The Corner

On Building a Tower of Babel

Samuel Gregg has drawn attention to the welcome efforts of Cardinal Pell to inject a little humility into the efforts of man to control the climate. What a shame that a similar spirit was not at work in the efforts of the presumptuously named “Pontifical Council on Justice and Peace” to campaign for some sort of global EU, complete with a financial transaction tax:

Whoever this council may actually represent, its deliberations have already been discussed around here, but given the cardinal’s warnings about Towers of Babel, it’s worth looking again (via Vatican Insider) at some of what it is recommending:

According to the Vatican, in today’s world, we can only save ourselves together. In fact, the Holy See even suggests the creation of a global political Authority, able to govern problems and challenges which have now gained global dimensions, through consensus and subsidiarity.

As modest objectives go, the creation of a global political authority doesn’t really make the cut.  The term ‘subsidiarity’ offers some hints as to what is going on. These days it’s an EU buzzword that means that Brussels will pretend to devolve the power it should never have had to the locals from whom it should never have been taken.

The Vatican Insider report continues:

According to the Vatican, just as in the “anarchist” fight between rival clans and kingdoms” have been overcome in the past with the building of national States, today “humanity must commit to the transition from archaic struggles between national entities, to a new model of a more integrated and stratified international society that is respectful of the identities of all peoples, within the manifold wealth of one single humanity.”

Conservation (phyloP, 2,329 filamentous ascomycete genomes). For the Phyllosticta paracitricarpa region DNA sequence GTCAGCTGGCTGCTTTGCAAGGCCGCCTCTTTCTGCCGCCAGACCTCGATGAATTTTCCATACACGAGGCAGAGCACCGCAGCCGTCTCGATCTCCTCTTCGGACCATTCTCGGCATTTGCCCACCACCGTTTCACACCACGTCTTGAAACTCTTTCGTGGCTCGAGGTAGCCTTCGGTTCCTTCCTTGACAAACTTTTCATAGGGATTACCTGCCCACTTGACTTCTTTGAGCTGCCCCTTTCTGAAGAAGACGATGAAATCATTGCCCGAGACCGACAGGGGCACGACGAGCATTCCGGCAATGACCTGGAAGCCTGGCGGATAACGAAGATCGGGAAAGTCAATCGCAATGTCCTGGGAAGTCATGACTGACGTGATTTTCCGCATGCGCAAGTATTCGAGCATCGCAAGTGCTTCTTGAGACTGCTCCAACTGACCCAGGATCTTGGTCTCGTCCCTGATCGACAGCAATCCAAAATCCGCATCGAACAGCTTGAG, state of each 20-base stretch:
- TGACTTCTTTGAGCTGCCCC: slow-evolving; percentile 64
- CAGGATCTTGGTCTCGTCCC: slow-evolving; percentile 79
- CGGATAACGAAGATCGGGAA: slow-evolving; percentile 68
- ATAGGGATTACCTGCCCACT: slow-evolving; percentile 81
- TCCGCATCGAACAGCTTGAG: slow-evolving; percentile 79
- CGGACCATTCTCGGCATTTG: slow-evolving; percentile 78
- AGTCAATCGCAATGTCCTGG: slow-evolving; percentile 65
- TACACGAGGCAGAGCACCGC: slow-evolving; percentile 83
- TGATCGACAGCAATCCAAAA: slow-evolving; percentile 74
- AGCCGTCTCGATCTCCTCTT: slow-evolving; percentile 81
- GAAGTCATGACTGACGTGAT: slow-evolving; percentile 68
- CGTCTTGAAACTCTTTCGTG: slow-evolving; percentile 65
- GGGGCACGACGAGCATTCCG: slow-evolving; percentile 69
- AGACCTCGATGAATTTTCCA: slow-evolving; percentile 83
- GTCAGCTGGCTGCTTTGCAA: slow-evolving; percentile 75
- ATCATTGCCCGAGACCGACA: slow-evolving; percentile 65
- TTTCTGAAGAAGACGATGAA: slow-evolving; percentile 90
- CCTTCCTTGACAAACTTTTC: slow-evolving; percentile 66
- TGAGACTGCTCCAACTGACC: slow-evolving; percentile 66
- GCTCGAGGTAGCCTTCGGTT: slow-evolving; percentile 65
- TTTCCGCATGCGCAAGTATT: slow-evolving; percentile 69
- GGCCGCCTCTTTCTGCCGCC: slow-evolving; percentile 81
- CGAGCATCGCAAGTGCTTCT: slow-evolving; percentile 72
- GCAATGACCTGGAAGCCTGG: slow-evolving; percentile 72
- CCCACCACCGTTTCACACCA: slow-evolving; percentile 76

Ah yes, pesky things, nations.

The Pontifical Council is free to spout what world government nonsense it wants, of course, but the resemblance of its prescriptions to Brusselsthink should come as no surprise. The EU’s political class may have substantial differences with Europe’s churches these days, but, as the Economist noted a few years back:

[M]any of the moving spirits of post-war European integration—Konrad Adenauer, Jacques Delors, Alcide de Gasperi and Robert Schuman—were devout Catholics. Their faith gave them a strong sense of the cultural and religious ties between Europeans that transcend national boundaries. The European flag of 12 yellow stars on a blue background also owes something to Catholicism. Arsene Heitz, who designed it in 1955, recently told Lourdes magazine that his inspiration had been the reference in the Book of Revelation, the New Testament’s final section, to “a woman clothed with the sun…and a crown of twelve stars on her head.”

It’s been suggested that this council’s suggestions are examples of “uncritical internationalism of a distinctly Euro-secular provenance”. Well, there’s no denying the uncritical internationalism, but, as for the secular provenance, I wouldn’t be so sure. 

Most Popular

Culture

Courage: The Greatest of Virtues

EDITOR’S NOTE: The following is Jonah Goldberg’s weekly “news”letter, the G-File. Subscribe here to get the G-File delivered to your inbox on Fridays. Dear Reader (Or Listener), As the reporter assigned the job of writing the article about all of Sidney Blumenthal’s friends and supporters told his ... Read More
Immigration

My American Dream

This morning, at 8 a.m., I did something I’ve wanted to do for as long as I can remember: I became an American. I first applied for a visa in early 2011, and since then I have slowly worked my way through the system — first as a visa-holder, then as a permanent resident (green card), and, finally, as a ... Read More
U.S.

The Gun-Control Debate Could Break America

Last night, the nation witnessed what looked a lot like an extended version of the famous “two minutes hate” from George Orwell’s novel 1984. During a CNN town hall on gun control, a furious crowd of Americans jeered at two conservatives, Marco Rubio and Dana Loesch, who stood in defense of the Second ... Read More